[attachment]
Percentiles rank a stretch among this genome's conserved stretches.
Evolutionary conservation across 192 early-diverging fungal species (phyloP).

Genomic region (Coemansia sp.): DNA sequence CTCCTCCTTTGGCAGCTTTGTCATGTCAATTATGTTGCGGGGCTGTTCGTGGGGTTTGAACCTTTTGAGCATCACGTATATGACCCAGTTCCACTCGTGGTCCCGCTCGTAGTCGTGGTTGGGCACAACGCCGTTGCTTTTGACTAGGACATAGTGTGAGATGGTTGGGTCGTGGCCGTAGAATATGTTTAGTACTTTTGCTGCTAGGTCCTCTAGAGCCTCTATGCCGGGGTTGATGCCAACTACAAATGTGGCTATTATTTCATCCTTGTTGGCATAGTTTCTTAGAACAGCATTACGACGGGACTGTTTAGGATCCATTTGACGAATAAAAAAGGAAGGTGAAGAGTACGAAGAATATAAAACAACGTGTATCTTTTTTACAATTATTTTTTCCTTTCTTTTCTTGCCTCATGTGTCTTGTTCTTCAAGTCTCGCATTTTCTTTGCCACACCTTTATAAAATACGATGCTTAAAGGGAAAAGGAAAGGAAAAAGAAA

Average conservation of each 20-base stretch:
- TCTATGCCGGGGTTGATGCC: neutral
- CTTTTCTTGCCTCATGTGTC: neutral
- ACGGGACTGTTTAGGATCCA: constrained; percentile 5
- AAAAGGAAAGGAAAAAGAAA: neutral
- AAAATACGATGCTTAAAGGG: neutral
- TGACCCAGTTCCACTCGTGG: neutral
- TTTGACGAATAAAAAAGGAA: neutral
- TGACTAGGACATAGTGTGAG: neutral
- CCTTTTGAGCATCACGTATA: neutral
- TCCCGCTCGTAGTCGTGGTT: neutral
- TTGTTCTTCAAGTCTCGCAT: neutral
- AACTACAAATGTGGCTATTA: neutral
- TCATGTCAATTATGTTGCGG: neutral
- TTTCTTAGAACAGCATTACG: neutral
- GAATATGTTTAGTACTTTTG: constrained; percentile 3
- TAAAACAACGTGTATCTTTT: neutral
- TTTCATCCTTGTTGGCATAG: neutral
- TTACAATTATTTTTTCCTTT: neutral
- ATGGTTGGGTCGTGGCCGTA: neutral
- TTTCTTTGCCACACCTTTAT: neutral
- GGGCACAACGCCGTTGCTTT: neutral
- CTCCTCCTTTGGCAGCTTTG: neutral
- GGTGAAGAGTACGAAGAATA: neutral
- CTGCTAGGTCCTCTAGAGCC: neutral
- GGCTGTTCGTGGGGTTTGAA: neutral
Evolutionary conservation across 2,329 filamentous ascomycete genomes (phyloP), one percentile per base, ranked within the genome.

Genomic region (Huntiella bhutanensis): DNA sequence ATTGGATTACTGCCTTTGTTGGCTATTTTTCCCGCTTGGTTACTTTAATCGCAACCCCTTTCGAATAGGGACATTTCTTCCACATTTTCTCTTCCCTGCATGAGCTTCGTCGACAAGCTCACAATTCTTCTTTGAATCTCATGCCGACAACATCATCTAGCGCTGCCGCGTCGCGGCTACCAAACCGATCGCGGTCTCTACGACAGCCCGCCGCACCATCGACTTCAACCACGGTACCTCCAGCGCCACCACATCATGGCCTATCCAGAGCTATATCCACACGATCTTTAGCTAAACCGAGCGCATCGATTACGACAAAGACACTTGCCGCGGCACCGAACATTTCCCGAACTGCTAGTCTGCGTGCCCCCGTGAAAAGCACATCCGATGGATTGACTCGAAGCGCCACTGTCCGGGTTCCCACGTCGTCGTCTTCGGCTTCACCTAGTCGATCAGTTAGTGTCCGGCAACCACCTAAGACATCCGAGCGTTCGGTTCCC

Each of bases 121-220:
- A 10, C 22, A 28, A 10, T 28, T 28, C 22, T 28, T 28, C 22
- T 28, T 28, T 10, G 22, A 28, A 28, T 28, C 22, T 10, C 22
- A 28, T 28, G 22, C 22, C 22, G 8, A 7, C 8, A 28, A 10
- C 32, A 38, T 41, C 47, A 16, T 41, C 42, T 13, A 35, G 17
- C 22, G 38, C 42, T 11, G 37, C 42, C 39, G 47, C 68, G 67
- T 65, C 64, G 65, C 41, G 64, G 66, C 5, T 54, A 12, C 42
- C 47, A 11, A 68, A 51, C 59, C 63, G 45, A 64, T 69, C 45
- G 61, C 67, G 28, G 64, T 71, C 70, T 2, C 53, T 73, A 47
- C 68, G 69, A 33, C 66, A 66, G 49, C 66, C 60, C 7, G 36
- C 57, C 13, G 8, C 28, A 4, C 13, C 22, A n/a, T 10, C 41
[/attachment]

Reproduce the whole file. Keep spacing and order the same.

Percentiles rank a stretch among this genome's conserved stretches.
Evolutionary conservation across 192 early-diverging fungal species (phyloP).

Genomic region (Coemansia sp.): DNA sequence CTCCTCCTTTGGCAGCTTTGTCATGTCAATTATGTTGCGGGGCTGTTCGTGGGGTTTGAACCTTTTGAGCATCACGTATATGACCCAGTTCCACTCGTGGTCCCGCTCGTAGTCGTGGTTGGGCACAACGCCGTTGCTTTTGACTAGGACATAGTGTGAGATGGTTGGGTCGTGGCCGTAGAATATGTTTAGTACTTTTGCTGCTAGGTCCTCTAGAGCCTCTATGCCGGGGTTGATGCCAACTACAAATGTGGCTATTATTTCATCCTTGTTGGCATAGTTTCTTAGAACAGCATTACGACGGGACTGTTTAGGATCCATTTGACGAATAAAAAAGGAAGGTGAAGAGTACGAAGAATATAAAACAACGTGTATCTTTTTTACAATTATTTTTTCCTTTCTTTTCTTGCCTCATGTGTCTTGTTCTTCAAGTCTCGCATTTTCTTTGCCACACCTTTATAAAATACGATGCTTAAAGGGAAAAGGAAAGGAAAAAGAAA

Average conservation of each 20-base stretch:
- TCTATGCCGGGGTTGATGCC: neutral
- CTTTTCTTGCCTCATGTGTC: neutral
- ACGGGACTGTTTAGGATCCA: constrained; percentile 5
- AAAAGGAAAGGAAAAAGAAA: neutral
- AAAATACGATGCTTAAAGGG: neutral
- TGACCCAGTTCCACTCGTGG: neutral
- TTTGACGAATAAAAAAGGAA: neutral
- TGACTAGGACATAGTGTGAG: neutral
- CCTTTTGAGCATCACGTATA: neutral
- TCCCGCTCGTAGTCGTGGTT: neutral
- TTGTTCTTCAAGTCTCGCAT: neutral
- AACTACAAATGTGGCTATTA: neutral
- TCATGTCAATTATGTTGCGG: neutral
- TTTCTTAGAACAGCATTACG: neutral
- GAATATGTTTAGTACTTTTG: constrained; percentile 3
- TAAAACAACGTGTATCTTTT: neutral
- TTTCATCCTTGTTGGCATAG: neutral
- TTACAATTATTTTTTCCTTT: neutral
- ATGGTTGGGTCGTGGCCGTA: neutral
- TTTCTTTGCCACACCTTTAT: neutral
- GGGCACAACGCCGTTGCTTT: neutral
- CTCCTCCTTTGGCAGCTTTG: neutral
- GGTGAAGAGTACGAAGAATA: neutral
- CTGCTAGGTCCTCTAGAGCC: neutral
- GGCTGTTCGTGGGGTTTGAA: neutral
Evolutionary conservation across 2,329 filamentous ascomycete genomes (phyloP), one percentile per base, ranked within the genome.

Genomic region (Huntiella bhutanensis): DNA sequence ATTGGATTACTGCCTTTGTTGGCTATTTTTCCCGCTTGGTTACTTTAATCGCAACCCCTTTCGAATAGGGACATTTCTTCCACATTTTCTCTTCCCTGCATGAGCTTCGTCGACAAGCTCACAATTCTTCTTTGAATCTCATGCCGACAACATCATCTAGCGCTGCCGCGTCGCGGCTACCAAACCGATCGCGGTCTCTACGACAGCCCGCCGCACCATCGACTTCAACCACGGTACCTCCAGCGCCACCACATCATGGCCTATCCAGAGCTATATCCACACGATCTTTAGCTAAACCGAGCGCATCGATTACGACAAAGACACTTGCCGCGGCACCGAACATTTCCCGAACTGCTAGTCTGCGTGCCCCCGTGAAAAGCACATCCGATGGATTGACTCGAAGCGCCACTGTCCGGGTTCCCACGTCGTCGTCTTCGGCTTCACCTAGTCGATCAGTTAGTGTCCGGCAACCACCTAAGACATCCGAGCGTTCGGTTCCC

Each of bases 121-220:
- A 10, C 22, A 28, A 10, T 28, T 28, C 22, T 28, T 28, C 22
- T 28, T 28, T 10, G 22, A 28, A 28, T 28, C 22, T 10, C 22
- A 28, T 28, G 22, C 22, C 22, G 8, A 7, C 8, A 28, A 10
- C 32, A 38, T 41, C 47, A 16, T 41, C 42, T 13, A 35, G 17
- C 22, G 38, C 42, T 11, G 37, C 42, C 39, G 47, C 68, G 67
- T 65, C 64, G 65, C 41, G 64, G 66, C 5, T 54, A 12, C 42
- C 47, A 11, A 68, A 51, C 59, C 63, G 45, A 64, T 69, C 45
- G 61, C 67, G 28, G 64, T 71, C 70, T 2, C 53, T 73, A 47
- C 68, G 69, A 33, C 66, A 66, G 49, C 66, C 60, C 7, G 36
- C 57, C 13, G 8, C 28, A 4, C 13, C 22, A n/a, T 10, C 41